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How to Fish for Flounder

How to Fish for Flounder

How to choose the write Bait for Flounder

You can fish for flounder using pinfish, minnows, croakers, or shrimp. If you’re feeling frisky use bacon cut into small strips or chunks. Flounder also eat finger mullet, but the bait size all depends on the size of flounder you’re looking to catch. A budget friendly bait option is cut-bait, which is an easier way to attract because of the fresh smell, but in my personal opinion. However, nothing is better than live bait. Cut-bait, on the positive side, it is versatile and easier for anglers to pick up at the last minute. Additionally, for those fishermen that cant acquire live bait is plastic lures and bucktail jigs. They are budget friendly as well and work just as well as live bait in most cases. When fishing for flounder, and using plastic lures or jigs, it’s important to remember to make sure you have steady movement, bouncing the jig head on top of the water. We have found that lighter colors on lures such as pink, yellow, white, light blue, are more effective depending on the time of year and water temperature. Be sure to keep your bait low and pull slow with small fast snags in between. Most fishermen find this to be the most efficient means of catching flounder. Keep reading to learn more about how to fish for Flounder.

Where to fish for Flounder

Flounder mostly stay in shallow inshore waters. However, occasionally flounder can be found in deeper waters. An ideal habitat for flounder is in the sandy, muddy pits on the bottom. Flounder can be caught any time of day, but a lot of anglers prefer to fish for flounder at night-time with LED lights. There are many different types of flounder found in various areas around the Gulf Coast & Eastern Atlantic shore. Summer Flounder also called fluke, can be caught in Chesapeake Bay, Rhode Island, and New Jersey. The best season to fish for flounder, in those areas, would be in the summertime. Southern flounder can be caught all along the gulf coast from south Texas to Florida’s west coast. This specific type of flounder migrates between October and December staying in shallow bays until moving to deeper locations. The winter Flounder, nicknamed “black backs” can be fished off the ledges particularly along the northeast coast in the southern mid-Atlantic region. Finally, the gulf flounder for the most part is fished in the spring and summer throughout the Gulf of Mexico as well as Florida’s east coast.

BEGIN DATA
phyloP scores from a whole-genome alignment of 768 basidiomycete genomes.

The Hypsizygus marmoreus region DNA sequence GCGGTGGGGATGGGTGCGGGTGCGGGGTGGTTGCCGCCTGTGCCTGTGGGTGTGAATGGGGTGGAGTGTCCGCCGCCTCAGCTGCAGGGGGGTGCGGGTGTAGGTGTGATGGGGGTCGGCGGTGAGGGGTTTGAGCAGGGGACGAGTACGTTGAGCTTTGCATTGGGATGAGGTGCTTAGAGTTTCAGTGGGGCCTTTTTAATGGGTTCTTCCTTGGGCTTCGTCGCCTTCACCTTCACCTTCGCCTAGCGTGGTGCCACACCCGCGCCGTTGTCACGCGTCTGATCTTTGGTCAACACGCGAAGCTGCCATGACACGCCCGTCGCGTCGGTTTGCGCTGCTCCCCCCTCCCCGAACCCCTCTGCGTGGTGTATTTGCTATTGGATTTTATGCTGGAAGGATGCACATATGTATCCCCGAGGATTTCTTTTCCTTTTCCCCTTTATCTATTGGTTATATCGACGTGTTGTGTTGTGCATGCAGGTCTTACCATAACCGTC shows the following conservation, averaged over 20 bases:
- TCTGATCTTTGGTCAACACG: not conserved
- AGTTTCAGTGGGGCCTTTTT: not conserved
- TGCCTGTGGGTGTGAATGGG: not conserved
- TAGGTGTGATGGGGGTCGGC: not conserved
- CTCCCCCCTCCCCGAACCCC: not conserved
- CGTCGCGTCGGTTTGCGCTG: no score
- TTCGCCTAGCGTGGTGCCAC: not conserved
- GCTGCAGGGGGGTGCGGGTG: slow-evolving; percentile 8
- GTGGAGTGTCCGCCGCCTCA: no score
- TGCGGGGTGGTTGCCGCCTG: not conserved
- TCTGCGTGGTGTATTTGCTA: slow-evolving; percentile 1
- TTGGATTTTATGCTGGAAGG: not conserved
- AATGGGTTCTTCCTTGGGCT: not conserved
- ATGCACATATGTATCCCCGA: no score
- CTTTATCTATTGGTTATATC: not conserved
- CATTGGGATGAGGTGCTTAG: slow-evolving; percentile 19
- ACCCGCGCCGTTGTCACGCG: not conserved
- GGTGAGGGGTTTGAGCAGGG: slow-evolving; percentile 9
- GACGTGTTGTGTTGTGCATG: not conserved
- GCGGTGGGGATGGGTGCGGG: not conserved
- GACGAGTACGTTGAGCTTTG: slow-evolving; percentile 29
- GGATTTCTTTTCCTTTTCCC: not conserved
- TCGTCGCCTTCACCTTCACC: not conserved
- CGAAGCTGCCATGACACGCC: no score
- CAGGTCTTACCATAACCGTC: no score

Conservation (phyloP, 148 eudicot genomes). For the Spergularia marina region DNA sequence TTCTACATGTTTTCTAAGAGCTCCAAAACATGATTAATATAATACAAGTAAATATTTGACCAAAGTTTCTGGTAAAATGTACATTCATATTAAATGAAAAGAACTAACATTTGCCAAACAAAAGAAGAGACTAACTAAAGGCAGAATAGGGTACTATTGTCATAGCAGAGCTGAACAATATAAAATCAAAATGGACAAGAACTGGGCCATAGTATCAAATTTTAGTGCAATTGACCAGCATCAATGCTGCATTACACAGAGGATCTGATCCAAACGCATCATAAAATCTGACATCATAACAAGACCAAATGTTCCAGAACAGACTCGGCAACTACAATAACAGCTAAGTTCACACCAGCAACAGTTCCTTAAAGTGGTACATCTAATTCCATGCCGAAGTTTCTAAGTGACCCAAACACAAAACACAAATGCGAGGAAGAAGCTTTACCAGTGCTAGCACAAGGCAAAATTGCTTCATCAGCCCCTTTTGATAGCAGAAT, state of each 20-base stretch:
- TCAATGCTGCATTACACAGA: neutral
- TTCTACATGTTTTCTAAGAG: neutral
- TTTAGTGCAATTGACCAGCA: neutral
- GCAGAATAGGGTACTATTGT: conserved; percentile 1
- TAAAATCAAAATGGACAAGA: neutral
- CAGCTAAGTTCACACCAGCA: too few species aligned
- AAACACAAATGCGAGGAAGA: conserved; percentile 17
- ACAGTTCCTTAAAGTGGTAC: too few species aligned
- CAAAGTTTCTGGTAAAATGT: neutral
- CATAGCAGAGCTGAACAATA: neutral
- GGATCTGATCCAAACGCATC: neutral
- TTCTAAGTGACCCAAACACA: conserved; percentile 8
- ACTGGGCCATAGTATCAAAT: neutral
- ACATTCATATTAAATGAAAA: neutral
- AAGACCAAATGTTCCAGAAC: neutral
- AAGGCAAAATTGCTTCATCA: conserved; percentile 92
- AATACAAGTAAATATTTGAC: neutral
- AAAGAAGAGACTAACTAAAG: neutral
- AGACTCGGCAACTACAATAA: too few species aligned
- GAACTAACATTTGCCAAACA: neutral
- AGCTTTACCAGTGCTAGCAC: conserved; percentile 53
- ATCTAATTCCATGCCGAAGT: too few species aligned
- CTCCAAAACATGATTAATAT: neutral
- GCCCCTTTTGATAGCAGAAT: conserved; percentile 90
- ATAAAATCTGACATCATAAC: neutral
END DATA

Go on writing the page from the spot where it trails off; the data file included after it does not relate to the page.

How to gig for flounder

Flounder gigging is a method of fishing flounder by using a spear or gig to penetrate flounder laying on the bottom and bring them to the top for harvest. Flounder usually lay on the bay floor and don’t move, making them hard to spot but relatively easy to catch. Ironically, it can be more difficult with a full moon present. Flounder typically do not move more than a few feet at a time. This is due to their natural camouflage. Stay patient, work an area slow and keep a good eye out. The downside to gigging is that it’s often hard to tell if the flounder is of legal size before harvest.

In conclusion, you can fish for Flounder in many different areas at different times as long as you are flexible with what bait you use and how you present that bait. Fishing for flounder is simple given the right tactics and bait. Flounder is mostly found in sandy-muddy bottoms. For the most part they are caught all year round with Gulf Flounder and Southern Flounder sometimes migrating during any given season. Fishing for flounder can be a little different than what many fishermen are used to so if you want to give it a try, please contact us!

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